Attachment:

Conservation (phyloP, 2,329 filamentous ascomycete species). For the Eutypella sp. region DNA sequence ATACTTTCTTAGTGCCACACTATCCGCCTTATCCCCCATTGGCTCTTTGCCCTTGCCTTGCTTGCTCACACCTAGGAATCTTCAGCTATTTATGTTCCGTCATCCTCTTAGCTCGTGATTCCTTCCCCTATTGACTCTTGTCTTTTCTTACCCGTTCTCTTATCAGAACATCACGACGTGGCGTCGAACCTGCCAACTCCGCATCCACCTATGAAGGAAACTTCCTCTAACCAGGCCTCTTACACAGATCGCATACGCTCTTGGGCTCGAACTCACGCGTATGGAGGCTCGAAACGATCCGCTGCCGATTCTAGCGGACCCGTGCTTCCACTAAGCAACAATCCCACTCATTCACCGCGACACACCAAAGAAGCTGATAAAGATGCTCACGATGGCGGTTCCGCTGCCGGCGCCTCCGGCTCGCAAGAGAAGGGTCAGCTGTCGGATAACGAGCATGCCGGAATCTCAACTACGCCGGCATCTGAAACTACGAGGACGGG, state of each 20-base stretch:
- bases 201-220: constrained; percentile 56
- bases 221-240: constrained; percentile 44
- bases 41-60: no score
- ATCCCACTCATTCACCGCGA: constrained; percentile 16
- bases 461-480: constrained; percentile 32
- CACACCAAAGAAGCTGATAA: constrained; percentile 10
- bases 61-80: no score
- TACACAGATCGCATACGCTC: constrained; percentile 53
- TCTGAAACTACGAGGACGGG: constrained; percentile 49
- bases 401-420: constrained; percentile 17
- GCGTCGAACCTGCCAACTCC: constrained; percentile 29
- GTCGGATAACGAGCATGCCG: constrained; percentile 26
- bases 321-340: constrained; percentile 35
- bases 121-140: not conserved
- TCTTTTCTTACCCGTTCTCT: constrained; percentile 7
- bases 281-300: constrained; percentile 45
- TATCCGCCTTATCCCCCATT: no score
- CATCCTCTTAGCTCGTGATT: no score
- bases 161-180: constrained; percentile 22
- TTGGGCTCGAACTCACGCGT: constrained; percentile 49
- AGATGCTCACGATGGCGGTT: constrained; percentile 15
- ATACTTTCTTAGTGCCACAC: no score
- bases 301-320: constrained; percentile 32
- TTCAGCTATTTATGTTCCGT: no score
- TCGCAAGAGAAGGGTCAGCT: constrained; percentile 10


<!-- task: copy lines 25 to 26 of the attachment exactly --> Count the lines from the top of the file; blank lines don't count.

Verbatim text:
- TTCAGCTATTTATGTTCCGT: no score
- TCGCAAGAGAAGGGTCAGCT: constrained; percentile 10